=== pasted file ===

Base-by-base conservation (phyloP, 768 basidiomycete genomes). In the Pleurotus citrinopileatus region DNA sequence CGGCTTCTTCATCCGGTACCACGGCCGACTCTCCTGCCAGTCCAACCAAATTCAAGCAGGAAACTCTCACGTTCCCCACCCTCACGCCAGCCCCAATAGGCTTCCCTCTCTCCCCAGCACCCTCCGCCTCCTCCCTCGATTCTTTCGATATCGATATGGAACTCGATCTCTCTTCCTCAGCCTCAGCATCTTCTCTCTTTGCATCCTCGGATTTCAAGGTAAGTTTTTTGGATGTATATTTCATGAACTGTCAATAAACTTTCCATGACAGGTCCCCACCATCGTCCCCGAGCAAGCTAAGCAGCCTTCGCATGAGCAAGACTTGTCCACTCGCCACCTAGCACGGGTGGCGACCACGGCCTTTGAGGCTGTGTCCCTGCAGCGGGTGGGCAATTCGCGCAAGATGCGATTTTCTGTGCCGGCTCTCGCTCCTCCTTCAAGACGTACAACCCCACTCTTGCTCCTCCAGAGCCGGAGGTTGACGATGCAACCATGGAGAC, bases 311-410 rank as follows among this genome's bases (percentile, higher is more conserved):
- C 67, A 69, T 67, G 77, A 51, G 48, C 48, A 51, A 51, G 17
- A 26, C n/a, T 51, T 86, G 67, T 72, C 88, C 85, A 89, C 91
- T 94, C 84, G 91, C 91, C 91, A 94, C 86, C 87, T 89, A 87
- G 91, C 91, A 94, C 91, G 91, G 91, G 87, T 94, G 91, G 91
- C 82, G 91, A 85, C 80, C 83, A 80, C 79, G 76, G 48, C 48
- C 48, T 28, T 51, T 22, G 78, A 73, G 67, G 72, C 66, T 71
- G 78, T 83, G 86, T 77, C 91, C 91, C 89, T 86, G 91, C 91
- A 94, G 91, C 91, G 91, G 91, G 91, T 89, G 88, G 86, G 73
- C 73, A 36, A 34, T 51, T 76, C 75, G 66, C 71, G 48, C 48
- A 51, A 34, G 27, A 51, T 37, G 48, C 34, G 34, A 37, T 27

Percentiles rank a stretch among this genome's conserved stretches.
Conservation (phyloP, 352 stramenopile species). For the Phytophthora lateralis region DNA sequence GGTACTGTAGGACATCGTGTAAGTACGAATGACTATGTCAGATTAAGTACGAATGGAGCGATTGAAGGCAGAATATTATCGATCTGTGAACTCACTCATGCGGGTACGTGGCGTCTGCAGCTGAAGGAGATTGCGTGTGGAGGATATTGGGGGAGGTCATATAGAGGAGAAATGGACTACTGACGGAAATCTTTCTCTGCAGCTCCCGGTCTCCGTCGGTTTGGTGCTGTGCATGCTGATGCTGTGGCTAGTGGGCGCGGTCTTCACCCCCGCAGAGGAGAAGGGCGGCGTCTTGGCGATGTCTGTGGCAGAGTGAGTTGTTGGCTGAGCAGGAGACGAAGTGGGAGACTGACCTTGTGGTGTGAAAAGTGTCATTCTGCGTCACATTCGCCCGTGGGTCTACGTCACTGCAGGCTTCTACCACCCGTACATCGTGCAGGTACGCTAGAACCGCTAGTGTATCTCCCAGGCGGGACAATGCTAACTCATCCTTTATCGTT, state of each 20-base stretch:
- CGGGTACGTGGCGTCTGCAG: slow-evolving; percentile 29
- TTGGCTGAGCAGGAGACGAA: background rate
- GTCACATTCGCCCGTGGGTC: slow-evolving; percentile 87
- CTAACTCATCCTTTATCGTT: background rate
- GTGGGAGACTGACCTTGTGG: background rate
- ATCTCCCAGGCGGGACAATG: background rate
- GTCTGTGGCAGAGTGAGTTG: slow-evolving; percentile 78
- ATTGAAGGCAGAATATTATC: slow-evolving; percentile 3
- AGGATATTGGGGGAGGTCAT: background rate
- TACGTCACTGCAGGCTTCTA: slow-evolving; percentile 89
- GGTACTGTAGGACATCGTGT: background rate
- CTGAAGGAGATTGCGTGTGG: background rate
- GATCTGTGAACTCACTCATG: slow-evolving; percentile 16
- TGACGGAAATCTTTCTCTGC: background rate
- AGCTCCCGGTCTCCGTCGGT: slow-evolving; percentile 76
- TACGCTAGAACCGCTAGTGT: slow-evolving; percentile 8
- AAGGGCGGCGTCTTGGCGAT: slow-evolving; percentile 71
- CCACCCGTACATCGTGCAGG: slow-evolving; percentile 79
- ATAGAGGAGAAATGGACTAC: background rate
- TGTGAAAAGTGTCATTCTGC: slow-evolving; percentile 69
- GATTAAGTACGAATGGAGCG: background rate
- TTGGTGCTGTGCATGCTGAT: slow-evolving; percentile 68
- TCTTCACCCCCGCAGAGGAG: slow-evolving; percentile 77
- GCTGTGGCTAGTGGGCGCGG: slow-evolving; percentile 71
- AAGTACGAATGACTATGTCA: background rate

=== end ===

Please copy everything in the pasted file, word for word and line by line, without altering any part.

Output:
Base-by-base conservation (phyloP, 768 basidiomycete genomes). In the Pleurotus citrinopileatus region DNA sequence CGGCTTCTTCATCCGGTACCACGGCCGACTCTCCTGCCAGTCCAACCAAATTCAAGCAGGAAACTCTCACGTTCCCCACCCTCACGCCAGCCCCAATAGGCTTCCCTCTCTCCCCAGCACCCTCCGCCTCCTCCCTCGATTCTTTCGATATCGATATGGAACTCGATCTCTCTTCCTCAGCCTCAGCATCTTCTCTCTTTGCATCCTCGGATTTCAAGGTAAGTTTTTTGGATGTATATTTCATGAACTGTCAATAAACTTTCCATGACAGGTCCCCACCATCGTCCCCGAGCAAGCTAAGCAGCCTTCGCATGAGCAAGACTTGTCCACTCGCCACCTAGCACGGGTGGCGACCACGGCCTTTGAGGCTGTGTCCCTGCAGCGGGTGGGCAATTCGCGCAAGATGCGATTTTCTGTGCCGGCTCTCGCTCCTCCTTCAAGACGTACAACCCCACTCTTGCTCCTCCAGAGCCGGAGGTTGACGATGCAACCATGGAGAC, bases 311-410 rank as follows among this genome's bases (percentile, higher is more conserved):
- C 67, A 69, T 67, G 77, A 51, G 48, C 48, A 51, A 51, G 17
- A 26, C n/a, T 51, T 86, G 67, T 72, C 88, C 85, A 89, C 91
- T 94, C 84, G 91, C 91, C 91, A 94, C 86, C 87, T 89, A 87
- G 91, C 91, A 94, C 91, G 91, G 91, G 87, T 94, G 91, G 91
- C 82, G 91, A 85, C 80, C 83, A 80, C 79, G 76, G 48, C 48
- C 48, T 28, T 51, T 22, G 78, A 73, G 67, G 72, C 66, T 71
- G 78, T 83, G 86, T 77, C 91, C 91, C 89, T 86, G 91, C 91
- A 94, G 91, C 91, G 91, G 91, G 91, T 89, G 88, G 86, G 73
- C 73, A 36, A 34, T 51, T 76, C 75, G 66, C 71, G 48, C 48
- A 51, A 34, G 27, A 51, T 37, G 48, C 34, G 34, A 37, T 27

Percentiles rank a stretch among this genome's conserved stretches.
Conservation (phyloP, 352 stramenopile species). For the Phytophthora lateralis region DNA sequence GGTACTGTAGGACATCGTGTAAGTACGAATGACTATGTCAGATTAAGTACGAATGGAGCGATTGAAGGCAGAATATTATCGATCTGTGAACTCACTCATGCGGGTACGTGGCGTCTGCAGCTGAAGGAGATTGCGTGTGGAGGATATTGGGGGAGGTCATATAGAGGAGAAATGGACTACTGACGGAAATCTTTCTCTGCAGCTCCCGGTCTCCGTCGGTTTGGTGCTGTGCATGCTGATGCTGTGGCTAGTGGGCGCGGTCTTCACCCCCGCAGAGGAGAAGGGCGGCGTCTTGGCGATGTCTGTGGCAGAGTGAGTTGTTGGCTGAGCAGGAGACGAAGTGGGAGACTGACCTTGTGGTGTGAAAAGTGTCATTCTGCGTCACATTCGCCCGTGGGTCTACGTCACTGCAGGCTTCTACCACCCGTACATCGTGCAGGTACGCTAGAACCGCTAGTGTATCTCCCAGGCGGGACAATGCTAACTCATCCTTTATCGTT, state of each 20-base stretch:
- CGGGTACGTGGCGTCTGCAG: slow-evolving; percentile 29
- TTGGCTGAGCAGGAGACGAA: background rate
- GTCACATTCGCCCGTGGGTC: slow-evolving; percentile 87
- CTAACTCATCCTTTATCGTT: background rate
- GTGGGAGACTGACCTTGTGG: background rate
- ATCTCCCAGGCGGGACAATG: background rate
- GTCTGTGGCAGAGTGAGTTG: slow-evolving; percentile 78
- ATTGAAGGCAGAATATTATC: slow-evolving; percentile 3
- AGGATATTGGGGGAGGTCAT: background rate
- TACGTCACTGCAGGCTTCTA: slow-evolving; percentile 89
- GGTACTGTAGGACATCGTGT: background rate
- CTGAAGGAGATTGCGTGTGG: background rate
- GATCTGTGAACTCACTCATG: slow-evolving; percentile 16
- TGACGGAAATCTTTCTCTGC: background rate
- AGCTCCCGGTCTCCGTCGGT: slow-evolving; percentile 76
- TACGCTAGAACCGCTAGTGT: slow-evolving; percentile 8
- AAGGGCGGCGTCTTGGCGAT: slow-evolving; percentile 71
- CCACCCGTACATCGTGCAGG: slow-evolving; percentile 79
- ATAGAGGAGAAATGGACTAC: background rate
- TGTGAAAAGTGTCATTCTGC: slow-evolving; percentile 69
- GATTAAGTACGAATGGAGCG: background rate
- TTGGTGCTGTGCATGCTGAT: slow-evolving; percentile 68
- TCTTCACCCCCGCAGAGGAG: slow-evolving; percentile 77
- GCTGTGGCTAGTGGGCGCGG: slow-evolving; percentile 71
- AAGTACGAATGACTATGTCA: background rate